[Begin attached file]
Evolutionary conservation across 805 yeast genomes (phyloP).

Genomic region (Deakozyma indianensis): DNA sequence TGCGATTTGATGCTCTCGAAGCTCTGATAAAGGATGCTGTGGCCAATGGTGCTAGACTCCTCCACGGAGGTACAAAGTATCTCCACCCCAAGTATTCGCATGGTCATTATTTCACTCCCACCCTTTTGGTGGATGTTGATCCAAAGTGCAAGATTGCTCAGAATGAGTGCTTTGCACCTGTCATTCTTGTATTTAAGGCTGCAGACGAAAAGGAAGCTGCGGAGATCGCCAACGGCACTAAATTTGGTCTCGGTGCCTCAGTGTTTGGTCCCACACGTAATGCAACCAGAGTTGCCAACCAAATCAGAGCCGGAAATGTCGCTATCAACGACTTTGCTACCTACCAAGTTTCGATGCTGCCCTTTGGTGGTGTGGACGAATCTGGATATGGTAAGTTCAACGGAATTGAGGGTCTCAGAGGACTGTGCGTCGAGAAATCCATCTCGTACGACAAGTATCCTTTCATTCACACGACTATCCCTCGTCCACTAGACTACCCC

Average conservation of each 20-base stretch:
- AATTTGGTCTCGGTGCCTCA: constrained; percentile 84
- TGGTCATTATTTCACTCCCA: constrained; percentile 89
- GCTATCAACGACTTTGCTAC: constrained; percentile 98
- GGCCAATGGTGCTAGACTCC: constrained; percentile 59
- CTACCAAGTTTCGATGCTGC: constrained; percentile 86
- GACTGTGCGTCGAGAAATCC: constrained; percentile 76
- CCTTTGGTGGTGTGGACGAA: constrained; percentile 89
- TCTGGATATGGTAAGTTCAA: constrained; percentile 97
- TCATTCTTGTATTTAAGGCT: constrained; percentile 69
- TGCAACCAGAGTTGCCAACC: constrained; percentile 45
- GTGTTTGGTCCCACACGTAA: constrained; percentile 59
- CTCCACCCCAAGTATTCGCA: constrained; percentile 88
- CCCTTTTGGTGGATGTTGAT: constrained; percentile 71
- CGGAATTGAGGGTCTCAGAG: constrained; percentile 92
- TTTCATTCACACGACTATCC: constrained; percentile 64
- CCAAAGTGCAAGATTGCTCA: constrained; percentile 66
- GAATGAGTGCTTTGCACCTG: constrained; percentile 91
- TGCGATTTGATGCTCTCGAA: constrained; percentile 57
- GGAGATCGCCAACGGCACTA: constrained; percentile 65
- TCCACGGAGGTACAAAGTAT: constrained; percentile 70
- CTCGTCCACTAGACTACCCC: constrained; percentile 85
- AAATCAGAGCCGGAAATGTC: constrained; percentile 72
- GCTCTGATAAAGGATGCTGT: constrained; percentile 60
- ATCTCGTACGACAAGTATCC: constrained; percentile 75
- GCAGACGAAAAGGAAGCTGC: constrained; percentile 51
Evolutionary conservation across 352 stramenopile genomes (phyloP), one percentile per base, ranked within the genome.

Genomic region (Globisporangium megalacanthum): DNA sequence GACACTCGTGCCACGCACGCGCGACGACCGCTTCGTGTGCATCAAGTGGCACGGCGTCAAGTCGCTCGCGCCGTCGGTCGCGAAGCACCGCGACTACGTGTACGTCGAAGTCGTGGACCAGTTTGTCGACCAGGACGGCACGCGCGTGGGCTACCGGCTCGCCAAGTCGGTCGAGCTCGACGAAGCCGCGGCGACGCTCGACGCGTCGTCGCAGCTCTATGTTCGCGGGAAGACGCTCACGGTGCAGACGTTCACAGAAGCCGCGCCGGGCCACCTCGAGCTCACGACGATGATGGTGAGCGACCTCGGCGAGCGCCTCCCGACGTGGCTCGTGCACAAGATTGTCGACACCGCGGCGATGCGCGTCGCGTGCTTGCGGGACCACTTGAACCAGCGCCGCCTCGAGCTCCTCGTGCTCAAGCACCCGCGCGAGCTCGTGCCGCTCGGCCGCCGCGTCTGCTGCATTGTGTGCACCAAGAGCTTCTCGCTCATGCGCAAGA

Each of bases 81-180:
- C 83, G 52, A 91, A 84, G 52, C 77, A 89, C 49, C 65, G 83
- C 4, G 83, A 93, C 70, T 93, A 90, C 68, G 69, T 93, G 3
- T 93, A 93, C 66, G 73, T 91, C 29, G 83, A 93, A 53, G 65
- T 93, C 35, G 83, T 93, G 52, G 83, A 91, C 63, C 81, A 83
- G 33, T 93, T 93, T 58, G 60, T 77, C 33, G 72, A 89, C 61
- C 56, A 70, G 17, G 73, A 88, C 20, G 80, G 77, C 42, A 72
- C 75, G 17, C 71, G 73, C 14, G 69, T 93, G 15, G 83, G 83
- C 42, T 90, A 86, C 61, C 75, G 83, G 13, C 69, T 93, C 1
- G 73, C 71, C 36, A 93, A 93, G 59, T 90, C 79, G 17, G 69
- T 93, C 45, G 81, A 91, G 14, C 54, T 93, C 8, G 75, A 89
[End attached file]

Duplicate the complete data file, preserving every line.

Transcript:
Evolutionary conservation across 805 yeast genomes (phyloP).

Genomic region (Deakozyma indianensis): DNA sequence TGCGATTTGATGCTCTCGAAGCTCTGATAAAGGATGCTGTGGCCAATGGTGCTAGACTCCTCCACGGAGGTACAAAGTATCTCCACCCCAAGTATTCGCATGGTCATTATTTCACTCCCACCCTTTTGGTGGATGTTGATCCAAAGTGCAAGATTGCTCAGAATGAGTGCTTTGCACCTGTCATTCTTGTATTTAAGGCTGCAGACGAAAAGGAAGCTGCGGAGATCGCCAACGGCACTAAATTTGGTCTCGGTGCCTCAGTGTTTGGTCCCACACGTAATGCAACCAGAGTTGCCAACCAAATCAGAGCCGGAAATGTCGCTATCAACGACTTTGCTACCTACCAAGTTTCGATGCTGCCCTTTGGTGGTGTGGACGAATCTGGATATGGTAAGTTCAACGGAATTGAGGGTCTCAGAGGACTGTGCGTCGAGAAATCCATCTCGTACGACAAGTATCCTTTCATTCACACGACTATCCCTCGTCCACTAGACTACCCC

Average conservation of each 20-base stretch:
- AATTTGGTCTCGGTGCCTCA: constrained; percentile 84
- TGGTCATTATTTCACTCCCA: constrained; percentile 89
- GCTATCAACGACTTTGCTAC: constrained; percentile 98
- GGCCAATGGTGCTAGACTCC: constrained; percentile 59
- CTACCAAGTTTCGATGCTGC: constrained; percentile 86
- GACTGTGCGTCGAGAAATCC: constrained; percentile 76
- CCTTTGGTGGTGTGGACGAA: constrained; percentile 89
- TCTGGATATGGTAAGTTCAA: constrained; percentile 97
- TCATTCTTGTATTTAAGGCT: constrained; percentile 69
- TGCAACCAGAGTTGCCAACC: constrained; percentile 45
- GTGTTTGGTCCCACACGTAA: constrained; percentile 59
- CTCCACCCCAAGTATTCGCA: constrained; percentile 88
- CCCTTTTGGTGGATGTTGAT: constrained; percentile 71
- CGGAATTGAGGGTCTCAGAG: constrained; percentile 92
- TTTCATTCACACGACTATCC: constrained; percentile 64
- CCAAAGTGCAAGATTGCTCA: constrained; percentile 66
- GAATGAGTGCTTTGCACCTG: constrained; percentile 91
- TGCGATTTGATGCTCTCGAA: constrained; percentile 57
- GGAGATCGCCAACGGCACTA: constrained; percentile 65
- TCCACGGAGGTACAAAGTAT: constrained; percentile 70
- CTCGTCCACTAGACTACCCC: constrained; percentile 85
- AAATCAGAGCCGGAAATGTC: constrained; percentile 72
- GCTCTGATAAAGGATGCTGT: constrained; percentile 60
- ATCTCGTACGACAAGTATCC: constrained; percentile 75
- GCAGACGAAAAGGAAGCTGC: constrained; percentile 51
Evolutionary conservation across 352 stramenopile genomes (phyloP), one percentile per base, ranked within the genome.

Genomic region (Globisporangium megalacanthum): DNA sequence GACACTCGTGCCACGCACGCGCGACGACCGCTTCGTGTGCATCAAGTGGCACGGCGTCAAGTCGCTCGCGCCGTCGGTCGCGAAGCACCGCGACTACGTGTACGTCGAAGTCGTGGACCAGTTTGTCGACCAGGACGGCACGCGCGTGGGCTACCGGCTCGCCAAGTCGGTCGAGCTCGACGAAGCCGCGGCGACGCTCGACGCGTCGTCGCAGCTCTATGTTCGCGGGAAGACGCTCACGGTGCAGACGTTCACAGAAGCCGCGCCGGGCCACCTCGAGCTCACGACGATGATGGTGAGCGACCTCGGCGAGCGCCTCCCGACGTGGCTCGTGCACAAGATTGTCGACACCGCGGCGATGCGCGTCGCGTGCTTGCGGGACCACTTGAACCAGCGCCGCCTCGAGCTCCTCGTGCTCAAGCACCCGCGCGAGCTCGTGCCGCTCGGCCGCCGCGTCTGCTGCATTGTGTGCACCAAGAGCTTCTCGCTCATGCGCAAGA

Each of bases 81-180:
- C 83, G 52, A 91, A 84, G 52, C 77, A 89, C 49, C 65, G 83
- C 4, G 83, A 93, C 70, T 93, A 90, C 68, G 69, T 93, G 3
- T 93, A 93, C 66, G 73, T 91, C 29, G 83, A 93, A 53, G 65
- T 93, C 35, G 83, T 93, G 52, G 83, A 91, C 63, C 81, A 83
- G 33, T 93, T 93, T 58, G 60, T 77, C 33, G 72, A 89, C 61
- C 56, A 70, G 17, G 73, A 88, C 20, G 80, G 77, C 42, A 72
- C 75, G 17, C 71, G 73, C 14, G 69, T 93, G 15, G 83, G 83
- C 42, T 90, A 86, C 61, C 75, G 83, G 13, C 69, T 93, C 1
- G 73, C 71, C 36, A 93, A 93, G 59, T 90, C 79, G 17, G 69
- T 93, C 45, G 81, A 91, G 14, C 54, T 93, C 8, G 75, A 89